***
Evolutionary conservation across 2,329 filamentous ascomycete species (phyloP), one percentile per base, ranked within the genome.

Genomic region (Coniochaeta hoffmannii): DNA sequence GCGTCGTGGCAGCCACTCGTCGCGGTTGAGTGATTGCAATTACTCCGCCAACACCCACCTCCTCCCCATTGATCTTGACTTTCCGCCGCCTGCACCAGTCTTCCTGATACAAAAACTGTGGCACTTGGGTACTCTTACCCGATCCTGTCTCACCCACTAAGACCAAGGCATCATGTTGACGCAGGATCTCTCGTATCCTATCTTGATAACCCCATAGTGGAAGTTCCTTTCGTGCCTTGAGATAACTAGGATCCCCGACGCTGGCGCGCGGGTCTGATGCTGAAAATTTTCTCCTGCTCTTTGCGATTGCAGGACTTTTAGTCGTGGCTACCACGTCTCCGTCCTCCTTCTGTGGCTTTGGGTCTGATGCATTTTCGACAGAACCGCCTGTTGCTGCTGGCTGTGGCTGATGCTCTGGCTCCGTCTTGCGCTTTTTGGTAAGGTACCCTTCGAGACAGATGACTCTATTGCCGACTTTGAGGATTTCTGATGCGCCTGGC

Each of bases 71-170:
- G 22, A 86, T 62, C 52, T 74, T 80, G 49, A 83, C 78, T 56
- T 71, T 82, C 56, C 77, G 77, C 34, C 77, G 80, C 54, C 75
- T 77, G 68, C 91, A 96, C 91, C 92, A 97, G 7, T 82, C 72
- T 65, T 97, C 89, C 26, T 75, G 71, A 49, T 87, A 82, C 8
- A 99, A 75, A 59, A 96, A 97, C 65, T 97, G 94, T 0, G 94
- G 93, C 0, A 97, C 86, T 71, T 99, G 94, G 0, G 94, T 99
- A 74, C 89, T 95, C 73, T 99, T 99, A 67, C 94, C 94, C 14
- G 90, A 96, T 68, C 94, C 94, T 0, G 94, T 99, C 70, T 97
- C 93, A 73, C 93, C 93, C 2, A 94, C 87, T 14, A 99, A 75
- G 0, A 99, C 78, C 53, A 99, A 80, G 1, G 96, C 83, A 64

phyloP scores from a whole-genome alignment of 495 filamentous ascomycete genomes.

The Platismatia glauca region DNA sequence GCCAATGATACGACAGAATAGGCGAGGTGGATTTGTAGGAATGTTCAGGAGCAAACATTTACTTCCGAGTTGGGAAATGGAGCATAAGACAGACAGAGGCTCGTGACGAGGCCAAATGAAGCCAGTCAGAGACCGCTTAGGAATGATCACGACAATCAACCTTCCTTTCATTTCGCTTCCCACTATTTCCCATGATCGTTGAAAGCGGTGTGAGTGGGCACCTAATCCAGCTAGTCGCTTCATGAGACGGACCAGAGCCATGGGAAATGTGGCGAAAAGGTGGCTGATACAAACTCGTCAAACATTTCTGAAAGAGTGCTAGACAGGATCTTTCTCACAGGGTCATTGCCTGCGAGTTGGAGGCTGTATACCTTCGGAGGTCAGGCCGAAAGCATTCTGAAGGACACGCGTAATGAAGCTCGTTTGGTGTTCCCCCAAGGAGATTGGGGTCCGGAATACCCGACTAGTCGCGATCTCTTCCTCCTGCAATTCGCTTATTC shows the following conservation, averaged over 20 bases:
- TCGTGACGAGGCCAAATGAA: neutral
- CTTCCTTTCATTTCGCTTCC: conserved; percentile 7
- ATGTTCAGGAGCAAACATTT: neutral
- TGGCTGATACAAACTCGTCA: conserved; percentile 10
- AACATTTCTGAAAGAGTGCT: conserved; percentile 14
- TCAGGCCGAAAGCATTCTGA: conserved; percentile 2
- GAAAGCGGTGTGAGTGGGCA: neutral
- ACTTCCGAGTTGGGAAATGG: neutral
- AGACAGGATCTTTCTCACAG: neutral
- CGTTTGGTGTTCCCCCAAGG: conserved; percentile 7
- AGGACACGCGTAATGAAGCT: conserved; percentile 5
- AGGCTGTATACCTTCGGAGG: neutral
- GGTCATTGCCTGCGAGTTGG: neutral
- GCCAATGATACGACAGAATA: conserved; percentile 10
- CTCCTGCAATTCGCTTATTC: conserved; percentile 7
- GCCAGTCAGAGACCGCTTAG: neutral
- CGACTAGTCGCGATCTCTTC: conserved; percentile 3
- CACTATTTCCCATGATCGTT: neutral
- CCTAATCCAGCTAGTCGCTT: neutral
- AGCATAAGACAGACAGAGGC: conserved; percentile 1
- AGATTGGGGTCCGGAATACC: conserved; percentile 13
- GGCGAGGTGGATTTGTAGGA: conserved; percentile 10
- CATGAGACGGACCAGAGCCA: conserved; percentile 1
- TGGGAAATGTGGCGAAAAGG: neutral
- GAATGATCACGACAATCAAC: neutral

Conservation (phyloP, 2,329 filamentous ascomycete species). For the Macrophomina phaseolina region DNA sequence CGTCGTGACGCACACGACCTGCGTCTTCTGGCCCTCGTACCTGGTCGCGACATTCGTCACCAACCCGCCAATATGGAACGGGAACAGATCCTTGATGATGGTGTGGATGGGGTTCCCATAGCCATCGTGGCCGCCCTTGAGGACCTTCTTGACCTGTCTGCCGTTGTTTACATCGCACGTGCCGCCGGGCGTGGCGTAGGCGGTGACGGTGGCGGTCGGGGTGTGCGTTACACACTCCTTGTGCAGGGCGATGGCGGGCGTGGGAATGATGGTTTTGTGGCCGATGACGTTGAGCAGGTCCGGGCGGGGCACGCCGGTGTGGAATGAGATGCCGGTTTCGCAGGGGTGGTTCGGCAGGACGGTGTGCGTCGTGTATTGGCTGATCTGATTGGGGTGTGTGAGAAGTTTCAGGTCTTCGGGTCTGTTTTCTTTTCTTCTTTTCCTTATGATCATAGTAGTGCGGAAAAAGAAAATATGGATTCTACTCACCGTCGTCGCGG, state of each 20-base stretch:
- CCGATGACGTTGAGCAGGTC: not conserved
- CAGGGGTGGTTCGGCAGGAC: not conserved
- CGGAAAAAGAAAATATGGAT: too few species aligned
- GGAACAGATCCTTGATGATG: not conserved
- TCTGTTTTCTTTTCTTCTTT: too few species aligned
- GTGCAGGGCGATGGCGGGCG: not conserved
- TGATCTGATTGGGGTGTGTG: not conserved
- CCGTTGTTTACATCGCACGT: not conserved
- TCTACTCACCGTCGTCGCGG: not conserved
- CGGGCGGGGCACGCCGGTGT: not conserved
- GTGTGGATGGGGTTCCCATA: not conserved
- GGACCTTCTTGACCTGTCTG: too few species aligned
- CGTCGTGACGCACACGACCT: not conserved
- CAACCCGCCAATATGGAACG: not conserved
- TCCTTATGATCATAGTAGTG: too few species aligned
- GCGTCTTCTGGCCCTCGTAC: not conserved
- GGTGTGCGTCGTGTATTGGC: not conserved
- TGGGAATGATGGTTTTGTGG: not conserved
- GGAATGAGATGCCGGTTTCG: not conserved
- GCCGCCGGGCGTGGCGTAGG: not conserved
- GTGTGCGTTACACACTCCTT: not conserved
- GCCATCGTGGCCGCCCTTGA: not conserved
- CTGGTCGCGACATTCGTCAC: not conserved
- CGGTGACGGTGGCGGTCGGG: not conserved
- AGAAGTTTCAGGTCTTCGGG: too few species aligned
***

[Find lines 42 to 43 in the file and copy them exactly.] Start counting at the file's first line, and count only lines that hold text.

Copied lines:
- CCGATGACGTTGAGCAGGTC: not conserved
- CAGGGGTGGTTCGGCAGGAC: not conserved